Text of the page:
US Hits ISIS Camps In Libya With Precision Airstrikes, Killing 17

US Hits ISIS Camps In Libya With Precision Airstrikes, Killing 17
Libyan forces allied with the U.N.-backed government patrol to prevent Islamic State resurgence on the outskirts of Sirte, Libya, Aug. 4, 2017. Reuters/Ismail Zitouny
Matthew Little

United States forces carried out six precision air strikes against an ISIS desert camp in Libya on Friday, Sept. 22, killing 17 ISIS militants and destroying three of their vehicles.

The strikes, which were not announced until Monday, were the first the United States had carried out in the North African country since Donald Trump assumed the presidency.

The U.S. African Command said the strikes were carried out in coordination with Libya’s Government of National Accord (GNA), Libya’s U.N.-backed interim government.

The camp was located approximately 150 miles southeast of Sirte, not far from the two camps U.S. forces bombed the day before Trump assumed office on Jan. 19.  Those attacks came after GNA-aligned forces dislodged ISIS fighters from the city of Sirte the year before.

Those attacks claimed the lives of 80 ISIS militants, some of who were actively plotting attacks in Europe and America, outgoing U.S. defense secretary, Ashton Carter, told reporters at the time.

The camp hit in these latest airstrikes was also used to plot and conduct attacks, according to the U.S. African Command. It was also used to move fighters in and out of Libya and stockpile weapons.

ISIS has used the chaos and political instability in Libya to carve out safe havens, one of the few places in North Africa and the Middle East where the terrorist group isn’t being routed by U.S.-backed domestic forces.

“ISIS and al-Qaeda have taken advantage of ungoverned spaces in Libya to establish sanctuaries for plotting, inspiring and directing terror attacks; recruiting and facilitating the movement of foreign terrorist fighters; and raising and moving funds to support their operations,” said U.S. African Command.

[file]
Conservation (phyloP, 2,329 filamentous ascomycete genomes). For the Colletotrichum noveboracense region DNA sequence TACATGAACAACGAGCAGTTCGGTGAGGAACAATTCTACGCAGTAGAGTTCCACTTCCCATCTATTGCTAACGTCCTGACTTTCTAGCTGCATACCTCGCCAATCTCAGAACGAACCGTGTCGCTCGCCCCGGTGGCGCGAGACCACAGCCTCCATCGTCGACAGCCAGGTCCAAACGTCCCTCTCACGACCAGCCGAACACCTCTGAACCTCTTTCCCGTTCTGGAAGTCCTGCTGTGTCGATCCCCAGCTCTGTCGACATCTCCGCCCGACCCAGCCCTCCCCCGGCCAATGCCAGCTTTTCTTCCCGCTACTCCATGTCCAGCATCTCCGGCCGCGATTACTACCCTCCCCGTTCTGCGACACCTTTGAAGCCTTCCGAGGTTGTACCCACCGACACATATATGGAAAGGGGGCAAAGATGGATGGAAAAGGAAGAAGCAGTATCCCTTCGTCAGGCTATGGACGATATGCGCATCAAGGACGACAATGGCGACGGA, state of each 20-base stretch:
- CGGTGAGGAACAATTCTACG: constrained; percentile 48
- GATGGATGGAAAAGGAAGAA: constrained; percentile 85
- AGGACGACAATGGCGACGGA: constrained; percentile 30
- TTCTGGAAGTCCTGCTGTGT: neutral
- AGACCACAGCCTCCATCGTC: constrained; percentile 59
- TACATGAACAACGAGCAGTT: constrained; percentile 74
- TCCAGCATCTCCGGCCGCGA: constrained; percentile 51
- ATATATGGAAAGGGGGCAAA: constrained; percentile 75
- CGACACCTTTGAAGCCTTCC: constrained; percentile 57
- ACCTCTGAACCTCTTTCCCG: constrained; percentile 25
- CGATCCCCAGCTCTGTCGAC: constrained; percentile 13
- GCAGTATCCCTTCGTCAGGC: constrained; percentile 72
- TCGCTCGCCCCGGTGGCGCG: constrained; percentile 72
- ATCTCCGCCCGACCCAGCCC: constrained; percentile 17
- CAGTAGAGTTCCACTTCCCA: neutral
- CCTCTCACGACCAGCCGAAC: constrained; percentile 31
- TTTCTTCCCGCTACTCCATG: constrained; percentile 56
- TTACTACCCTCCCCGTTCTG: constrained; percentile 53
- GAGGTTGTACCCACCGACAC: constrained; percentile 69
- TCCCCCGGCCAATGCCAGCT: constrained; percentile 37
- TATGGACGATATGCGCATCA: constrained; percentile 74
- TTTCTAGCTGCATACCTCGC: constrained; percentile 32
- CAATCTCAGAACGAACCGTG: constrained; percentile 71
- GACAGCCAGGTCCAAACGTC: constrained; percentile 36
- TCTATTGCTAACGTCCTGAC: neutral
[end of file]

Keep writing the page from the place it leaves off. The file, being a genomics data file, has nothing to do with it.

“These terrorists have sought safe haven and freedom of movement in Libya to launch external terror attacks in neighboring countries, and their operatives in Libya have also been connected to multiple attacks across Europe.”

Those attacks included the Manchester Arena bombing in May, which was carried out by a British-born man of Libyan descent in close contact with family in Libya who have proven links to ISIS.

According to the military statement, if the ISIS camps in Libya were left unaddressed, they would allow the terror group to inspire attacks against the United States, its allies, and interests around the world.

“The United States will track and hunt these terrorists, degrade their capabilities and disrupt their planning and operations by all appropriate, lawful, and proportional means,” says the statement.

The military says its allies in Libya have been stalwart opponents of the terror group.

A recent tweet from AFRICOM says that the focus of U.S. forces in Libya is to support the GNA in its fight against ISIS.

Matthew Little is a senior editor with Epoch Health.
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